LL and LLL .com domains may be best choices for Chinese companies
January 19, 2019 (Sat). Recently I posted on LinkedIn the sale of an LLL (letter-letter-letter) .com domain in China. It triggered discussion among my readers and got me into thinking more about the future of acronym domains in China.
The US and China are the largest economies, and a recent Bloomberg article even went so far as to say that "China probably has become the world’s biggest economy". In the minds of Chinese executives, therefore, they'll serve consumers in China first, followed by the US and the rest of the world.
What kinds of brand names do Chinese consumers like? I'd speculate Pinyin words because we see them everywhere, with 2-pin being most popular. The big three in China are 百度(Baidu), 腾讯(Tencent), and 阿里巴巴(Alibaba). The first two are 2-pin and even the 4-pin Alibaba is often shortened as 2-pin "阿里". In other words, names up to 3-pin are preferred and 4-pin is considered a bit long to remember.
While Pinyin is perfect in China, it becomes a problem outside the country. Many of such brands are difficult to pronounce. For example, Huawei is a global brand but IT World even named it the "most butchered name in technology". See how funny it is in this YouTube video where some Americans on the street are asked to pronounce "Huawei".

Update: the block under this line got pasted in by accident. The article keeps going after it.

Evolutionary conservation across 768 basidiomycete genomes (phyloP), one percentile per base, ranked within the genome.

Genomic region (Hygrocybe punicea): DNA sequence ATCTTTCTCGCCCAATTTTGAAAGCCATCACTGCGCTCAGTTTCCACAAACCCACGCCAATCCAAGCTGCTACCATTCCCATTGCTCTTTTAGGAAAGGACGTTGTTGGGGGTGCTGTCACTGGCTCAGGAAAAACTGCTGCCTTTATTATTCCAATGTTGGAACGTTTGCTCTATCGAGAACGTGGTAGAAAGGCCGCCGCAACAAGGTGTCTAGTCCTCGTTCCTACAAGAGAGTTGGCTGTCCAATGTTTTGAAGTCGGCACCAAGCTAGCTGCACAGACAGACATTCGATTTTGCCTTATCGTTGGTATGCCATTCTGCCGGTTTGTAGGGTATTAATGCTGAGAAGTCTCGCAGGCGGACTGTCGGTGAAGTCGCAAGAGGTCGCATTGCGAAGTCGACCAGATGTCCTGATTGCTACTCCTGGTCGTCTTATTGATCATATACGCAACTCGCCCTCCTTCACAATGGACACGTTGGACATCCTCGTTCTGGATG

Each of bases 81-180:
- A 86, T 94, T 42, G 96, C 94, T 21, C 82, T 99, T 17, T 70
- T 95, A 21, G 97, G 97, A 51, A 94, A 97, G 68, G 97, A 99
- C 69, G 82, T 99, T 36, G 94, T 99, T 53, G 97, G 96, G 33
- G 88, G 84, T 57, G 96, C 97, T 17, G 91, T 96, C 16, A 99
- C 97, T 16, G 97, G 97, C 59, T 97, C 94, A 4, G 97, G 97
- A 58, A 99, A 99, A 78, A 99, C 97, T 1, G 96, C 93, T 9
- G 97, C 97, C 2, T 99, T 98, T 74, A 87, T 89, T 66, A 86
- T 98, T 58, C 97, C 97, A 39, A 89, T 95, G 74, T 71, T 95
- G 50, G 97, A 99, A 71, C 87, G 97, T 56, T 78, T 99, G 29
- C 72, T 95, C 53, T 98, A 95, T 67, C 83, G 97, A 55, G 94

How do you bridge language gaps in different markets? My proposal to Chinese companies is acronym for Pinyin. If pronunciation is an issue, rebrand outside China as acronym. Its viability is already well proven, as evidenced in the success of IBM (USA), BMW (Germany), and LG (Korea). Interestingly, Chinese ecommerce giant 京东(Jing Dong) has gone to the extreme, by branding as "JD.com" both inside and outside China. This must be the ultimate in branding, where the digital address of a brand is the brand itself. So, Huawei could have branded itself simply as "HW.com".
In short, LL and LLL .coms may be the best choices for Chinese companies with global aspiration. Acronym solves the language issue and .com remains King both inside and outside China. This is also reflected in my report "Domains used by China’s Top 100 internet companies" posted on industry magazine Domain Name Wire several months ago.